CRAIG T. KOJIMA / CKOJIMA@STARBULLETIN.COM|
Visiting farmers Howard Lahlum, left, and Ron and Connie Greer from North Dakota taste of Kahuku sweet corn at Dean Okimoto's farm in Waimanolo. They are in Hawaii for the American Farm Bureau Federations' annual convention taking place at the convention center through Wednesday.
Hawaii’s ag community
hosts 7,500 U.S. farmers
Around 7,500 of the nation's farmers have been transplanted to the Hawaii Convention Center for the American Farm Bureau Federation's 85th annual convention.
During the five-day event, which began yesterday and runs through Wednesday, Farm Bureau representatives from all 50 states will be setting policy and discussing a variety of agriculture-related topics.
But the convention, which hasn't taken place in Hawaii since 1986, isn't all business.
Mainland farmers are getting to kick over some dirt and talk story with local farmers while they're here. The Farm Bureau organized a series of local farm tours on Oahu and the Neighbor Islands.
A group of farmers from North Dakota spent Friday morning touring Dean Okimoto's Nalo Farms in Waimanolo. Okimoto supplies a number of Hawaii restaurant chefs including chef Roy Yamamoto.
The group of about 17 farmers and their families got to sample a variety of Okimoto's salad greens, as well as try local tomatoes, asparagus, corn and sprouts.
The farmers, who had already toured Maui, Kauai and Molokai farming operations last week, said they were shocked to see such a wide variety of crops being produced in the state. Most said they had thought of Hawaii only in terms of sugar and pineapple.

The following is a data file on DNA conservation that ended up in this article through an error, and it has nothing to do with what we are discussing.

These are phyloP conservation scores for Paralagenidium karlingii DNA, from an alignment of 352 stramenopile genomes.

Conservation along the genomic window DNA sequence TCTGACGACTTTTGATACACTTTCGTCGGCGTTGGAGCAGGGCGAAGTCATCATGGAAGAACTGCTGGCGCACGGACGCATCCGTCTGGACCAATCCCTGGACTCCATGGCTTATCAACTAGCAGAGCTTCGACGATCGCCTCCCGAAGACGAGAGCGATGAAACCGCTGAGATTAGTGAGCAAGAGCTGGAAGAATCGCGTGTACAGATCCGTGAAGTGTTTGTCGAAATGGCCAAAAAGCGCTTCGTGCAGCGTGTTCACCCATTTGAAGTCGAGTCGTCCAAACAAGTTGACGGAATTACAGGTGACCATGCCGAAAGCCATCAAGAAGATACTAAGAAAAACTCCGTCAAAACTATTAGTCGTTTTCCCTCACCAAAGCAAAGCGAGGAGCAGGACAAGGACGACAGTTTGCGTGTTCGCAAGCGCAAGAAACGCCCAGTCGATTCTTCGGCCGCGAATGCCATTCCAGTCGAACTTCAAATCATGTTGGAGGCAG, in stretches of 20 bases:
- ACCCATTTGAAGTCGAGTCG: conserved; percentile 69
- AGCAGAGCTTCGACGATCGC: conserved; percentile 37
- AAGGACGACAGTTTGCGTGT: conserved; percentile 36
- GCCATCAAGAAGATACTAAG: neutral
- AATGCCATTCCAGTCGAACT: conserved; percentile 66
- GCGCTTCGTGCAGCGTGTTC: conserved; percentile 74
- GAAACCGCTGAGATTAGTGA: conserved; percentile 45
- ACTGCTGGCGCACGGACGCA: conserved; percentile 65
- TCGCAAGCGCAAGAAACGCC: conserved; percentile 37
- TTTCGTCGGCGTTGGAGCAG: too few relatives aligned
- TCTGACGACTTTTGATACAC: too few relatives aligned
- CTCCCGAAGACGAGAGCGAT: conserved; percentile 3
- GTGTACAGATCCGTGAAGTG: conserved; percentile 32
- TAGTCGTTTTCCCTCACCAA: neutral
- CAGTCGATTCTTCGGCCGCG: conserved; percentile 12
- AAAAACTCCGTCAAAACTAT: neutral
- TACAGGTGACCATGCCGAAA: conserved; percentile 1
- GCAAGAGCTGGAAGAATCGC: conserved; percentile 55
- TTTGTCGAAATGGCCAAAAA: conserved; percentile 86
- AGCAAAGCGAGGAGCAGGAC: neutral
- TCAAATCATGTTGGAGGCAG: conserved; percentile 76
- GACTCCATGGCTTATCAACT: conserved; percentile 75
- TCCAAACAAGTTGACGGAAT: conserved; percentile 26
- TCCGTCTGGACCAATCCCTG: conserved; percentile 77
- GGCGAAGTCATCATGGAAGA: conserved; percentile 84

"Everything has been an eye opener," said Sandy Toepke who's family farms 1,100 acres in N. Dakota.
The efforts of Hawaii's farmers also impressed the group.
"We've met some wonderful Hawaii farmers, they've very much entrepreneurs," said Lenore Scheresky, who's family farm is about an hour from the Canadian border in North Dakota.
As the group surveyed Okimoto's fields, they questioned him on a variety of topics ranging from fertilizer and pests to marketing efforts. The North Dakota farmers found they had plenty in common with local farmers, despite the difference in farm size in the two states and the types of crops grown.
"They have the same problems as we do from foreign competition, to prices and markets," Scheresky said.
During the next few days at the convention, there will be trade show exhibits of new agricultural products and educational seminars on topics such as using soy biodiesal fuel on the farm, U.S.-Canada trade and value-added business activities. One seminar -- "Where's the beef, pork, lamb and poultry?" -- will include perspectives on consumer trends from an executive from Safeway Inc. supermarkets.
Hawaii agricultural products and Pacific Rim cuisine also will be featured when two local chefs -- Jackie Lau, executive chef of Roy's restaurant at Waikoloa; and Hiroshi Fukui, executive chef at Oahu's L'Uraku restaurant -- conduct cooking demonstrations at the convention center tomorrow using all local ingredients. Nalo Farms' Okimoto also will be speaking at the event on how Hawaii's chefs have developed successful business relationships with local farmers.
Alan Takemoto, government affairs representative for the Hawaii Farm Bureau Federation, said he sees the convention as a great opportunity to build awareness about Hawaii agriculture.
"The main benefit is that Hawaii is here; we do have agriculture. So often we are looked upon as only a visitor destination or are known just for sugar and pineapple. But we do have a growing diversified agriculture industry," he said.
With more than 5 million members, the American Farm Bureau Federation is the most powerful agricultural lobby in the nation, said Diane Ley, deputy director for the state Department of Agriculture.
"(The convention is) a big thing for us because it's an opportunity to showcase our agriculture and our guys get an opportunity to interact with farmers from across the country, witness leadership and policy decision making first hand," she said.